New Orleans Piano Players

New Orleans music is renowned for its piano players. Here, Jazz at Aspen Snowmass takes a look back at some of the greatest as we prepare for Jon Cleary & the Absolute Monster Gentlemen show at the JAS Cafe July 25-26.

Jelly Roll Morton

When Jelly Roll Morton introduced himself, he often said, “I invented jazz.” Turns out, he was probably right. Buddy Bolden may have been the first musician to add improvisation to what would eventually become known as jazz, but Morton is regarded as the first true jazz composer. He was the first to write down his jazz arrangements – a number of which became jazz staples.

By the time Jelly was in his early twenties, he was an in-demand musician, playing the entire Gulf Coast. From 1917 to 1922, he was conquering the West Coast. And in 1922, he left California for Chicago. During that period, he created some of the most innovative and creative music that ever emerged – tunes like “King Porter Stomp,” “New Orleans Blues,” “Kansas City Stomp,” “Shreveport Stomp” and the “Original Jelly Roll Blues.” In his typical humble way, Jelly once said, “Everyone today is playing my stuff and I don’t even get credit. Kansas City style, Chicago style, New Orleans style hell, they’re all Jelly Roll style.”

In 1938, Jelly capped a brilliant musical career with a grand recording session for the Library of Congress. Fifty-two records with more than one hundred individual compositions resulted. Jelly would be the first to tell you, “They were the greatest.” He died in 1941.

Fats Waller

Fats Waller was the son of a preacher who started playing piano at the age of six, became a professional organist at 15, and by 18 he was a recording artist. His innovations in the Harlem stride style laid the groundwork for modern jazz piano. His best-known compositions, “Ain’t Misbehavin” and “Honeysuckle Rose”, were inducted into the Grammy Hall of Fame.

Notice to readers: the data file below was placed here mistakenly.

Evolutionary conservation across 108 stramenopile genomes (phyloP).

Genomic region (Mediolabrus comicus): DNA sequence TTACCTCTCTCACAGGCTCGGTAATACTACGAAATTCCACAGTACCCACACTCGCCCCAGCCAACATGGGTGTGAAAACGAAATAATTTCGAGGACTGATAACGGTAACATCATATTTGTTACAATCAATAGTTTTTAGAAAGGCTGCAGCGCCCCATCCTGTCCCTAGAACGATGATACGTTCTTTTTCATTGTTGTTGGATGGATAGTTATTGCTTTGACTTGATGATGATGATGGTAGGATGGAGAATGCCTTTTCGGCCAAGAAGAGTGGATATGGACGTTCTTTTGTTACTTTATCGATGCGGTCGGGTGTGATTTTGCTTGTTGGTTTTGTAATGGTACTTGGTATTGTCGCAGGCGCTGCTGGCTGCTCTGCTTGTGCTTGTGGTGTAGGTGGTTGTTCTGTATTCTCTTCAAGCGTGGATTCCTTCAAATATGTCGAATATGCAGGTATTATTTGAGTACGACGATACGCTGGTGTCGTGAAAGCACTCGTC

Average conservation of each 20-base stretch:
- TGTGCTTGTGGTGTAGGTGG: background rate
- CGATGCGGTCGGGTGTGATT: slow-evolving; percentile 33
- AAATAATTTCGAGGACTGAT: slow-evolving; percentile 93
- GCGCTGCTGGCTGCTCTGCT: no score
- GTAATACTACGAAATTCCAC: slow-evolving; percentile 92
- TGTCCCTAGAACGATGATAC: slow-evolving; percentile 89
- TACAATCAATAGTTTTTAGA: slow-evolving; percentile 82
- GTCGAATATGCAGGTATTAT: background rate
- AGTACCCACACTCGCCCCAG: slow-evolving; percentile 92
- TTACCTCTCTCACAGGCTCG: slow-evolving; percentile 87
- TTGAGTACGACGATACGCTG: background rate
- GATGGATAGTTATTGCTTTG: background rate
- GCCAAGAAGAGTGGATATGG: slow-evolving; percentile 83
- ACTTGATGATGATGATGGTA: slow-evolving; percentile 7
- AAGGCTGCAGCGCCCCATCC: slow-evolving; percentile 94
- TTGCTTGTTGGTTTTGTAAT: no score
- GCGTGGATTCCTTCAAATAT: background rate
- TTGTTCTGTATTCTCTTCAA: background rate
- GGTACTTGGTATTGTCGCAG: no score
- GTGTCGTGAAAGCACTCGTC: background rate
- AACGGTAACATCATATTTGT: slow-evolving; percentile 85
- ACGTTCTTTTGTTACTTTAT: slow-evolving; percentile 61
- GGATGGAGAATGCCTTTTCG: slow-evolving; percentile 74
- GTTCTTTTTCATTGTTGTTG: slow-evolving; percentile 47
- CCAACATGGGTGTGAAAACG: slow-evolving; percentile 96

Throughout the 1930s and 40s Waller became one of the most popular performers of his era, star of radio and nightclubs, touring internationally and achieving critical and commercial success in the US and Europe. He died unexpectedly of pneumonia at age 39.

Professor Longhair

Henry Roeland “Roy Byrd” – better known as Professor Longhair or “Fess,” for short – stands as the foremost exponent of New Orleans piano style. His idiosyncratic style is a rhythmic jambalaya reflecting the freewheeling, good-time spirit of the Crescent City. Byrd soaked up influences from close-at-hand sources – barrelhouse boogie-woogie, Caribbean rhythms like the rumba, and New Orleans’ “second line” parade rhythms. But it was the way he pieced these elements together that made his style such a marvel of fluidity and drive.

Professor Longhair served to influence profoundly a generation of New Orleans pianists that came up behind him, many of whom made their mark in interlocking worlds of R&B and rock and roll. He has been hailed as “the Picasso of keyboard funk” and “the Back of rock.”

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